Do any of these sound familiar to you? Maybe as an interviewer you’ve uttered these words yourself, or perhaps been on the receiving end as a hopeful job applicant? For those going through the emotional and tedious experience of seeking alternative employment, these are some of the ways unsuccessful applicants are informed. Constructive feedback is rare; often, there’s just silence.
Whilst undertaking my MSc in Occupation and Business Psychology, I became particularly intrigued by the dissonance between the best practice described in selection and assessment literature and the realities I and many of my peers were facing in trying to find a job. I started to seek out research on applicant experiences of job rejection and decided to focus specifically on occurrences following face-to-face interviews.
Findings from my MSc research, which featured a qualitative exploration into the experiences of active job applicants, indicates that thoughtless or inadequate treatment of unsuccessful candidates may have adverse impacts for them. It also raises concerns about organisational adherence to robust selection and assessment processes.
Feedback that is either completely absent, or is not an appropriate assessment of candidates’ suitability in terms of job description and person specification, creates equivocality and confusion for applicants, undermining their confidence.
From an organisational perspective, absence of or irrelevant feedback raises concerns as to whether the organisation has used the psychologically sound selection and assessment processes that help inform optimal hiring decisions.
As there are likely to be more unsuccessful than successful job applicants, combined with the fact that most notifications of rejection do not match best practice, there could be potentially negative implications for organisational reputation; job applicants talk about their experiences with their peers and family as a way of sense-making.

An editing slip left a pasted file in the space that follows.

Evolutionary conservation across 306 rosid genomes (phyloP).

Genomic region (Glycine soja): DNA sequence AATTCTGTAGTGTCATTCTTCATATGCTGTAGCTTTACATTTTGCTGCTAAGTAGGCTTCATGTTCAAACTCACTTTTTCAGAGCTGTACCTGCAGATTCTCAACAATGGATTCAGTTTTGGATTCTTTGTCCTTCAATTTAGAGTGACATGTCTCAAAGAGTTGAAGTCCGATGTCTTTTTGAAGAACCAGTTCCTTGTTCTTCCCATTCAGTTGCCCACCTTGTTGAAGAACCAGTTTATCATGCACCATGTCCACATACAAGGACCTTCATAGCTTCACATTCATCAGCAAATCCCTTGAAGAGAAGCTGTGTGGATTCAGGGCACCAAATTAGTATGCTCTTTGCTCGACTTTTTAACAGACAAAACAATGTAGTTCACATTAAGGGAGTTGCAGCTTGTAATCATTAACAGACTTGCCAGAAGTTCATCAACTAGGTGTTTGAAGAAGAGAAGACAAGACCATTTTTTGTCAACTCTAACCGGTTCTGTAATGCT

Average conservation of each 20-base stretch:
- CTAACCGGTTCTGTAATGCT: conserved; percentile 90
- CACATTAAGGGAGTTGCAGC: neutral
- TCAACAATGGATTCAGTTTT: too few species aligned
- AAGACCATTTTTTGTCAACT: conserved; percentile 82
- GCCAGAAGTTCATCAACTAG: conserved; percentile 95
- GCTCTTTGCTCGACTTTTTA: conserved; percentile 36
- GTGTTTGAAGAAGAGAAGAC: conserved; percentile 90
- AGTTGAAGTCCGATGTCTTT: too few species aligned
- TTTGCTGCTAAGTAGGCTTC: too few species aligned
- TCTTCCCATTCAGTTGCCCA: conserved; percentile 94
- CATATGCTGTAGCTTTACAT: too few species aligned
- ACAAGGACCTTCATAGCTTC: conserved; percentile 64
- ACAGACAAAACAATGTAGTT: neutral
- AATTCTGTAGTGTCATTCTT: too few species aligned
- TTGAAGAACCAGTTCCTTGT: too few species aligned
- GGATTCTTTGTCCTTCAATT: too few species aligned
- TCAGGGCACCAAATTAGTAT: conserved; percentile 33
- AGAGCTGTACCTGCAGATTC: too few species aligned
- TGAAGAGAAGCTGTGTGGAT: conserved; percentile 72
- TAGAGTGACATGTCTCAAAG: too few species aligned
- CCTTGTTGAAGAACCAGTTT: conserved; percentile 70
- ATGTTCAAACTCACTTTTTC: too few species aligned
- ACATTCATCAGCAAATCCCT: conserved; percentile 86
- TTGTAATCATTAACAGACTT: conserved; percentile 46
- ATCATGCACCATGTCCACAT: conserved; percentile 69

The negative effects of poor hiring practices are likely to have increasing importance as vertical career progression and job security are replaced by portfolio careers and precariousness, involving multiple job changes and the potential for experiencing numerous rejections during the job-seeking process.
Having the opportunity to share my research findings at the Indigogold MSc Award gave me the opportunity to share the plights of the job applicants who took part in my study. Being able to talk to other academics provided me with invaluable advice on how to strengthen my argument. Similarly, being able to share research insights with industry professionals gave me the opportunity to test drive findings from the research and find out what really matters in practice. It is this diversity which will enhance the fundamental links required to keep academia connected to the day-to-day life of organisations and workers.”
By Ruth Abrams, runner up in the Indigogold MSc Work Psychology Innovation Award 2016/2017. See the video for highlights from the event.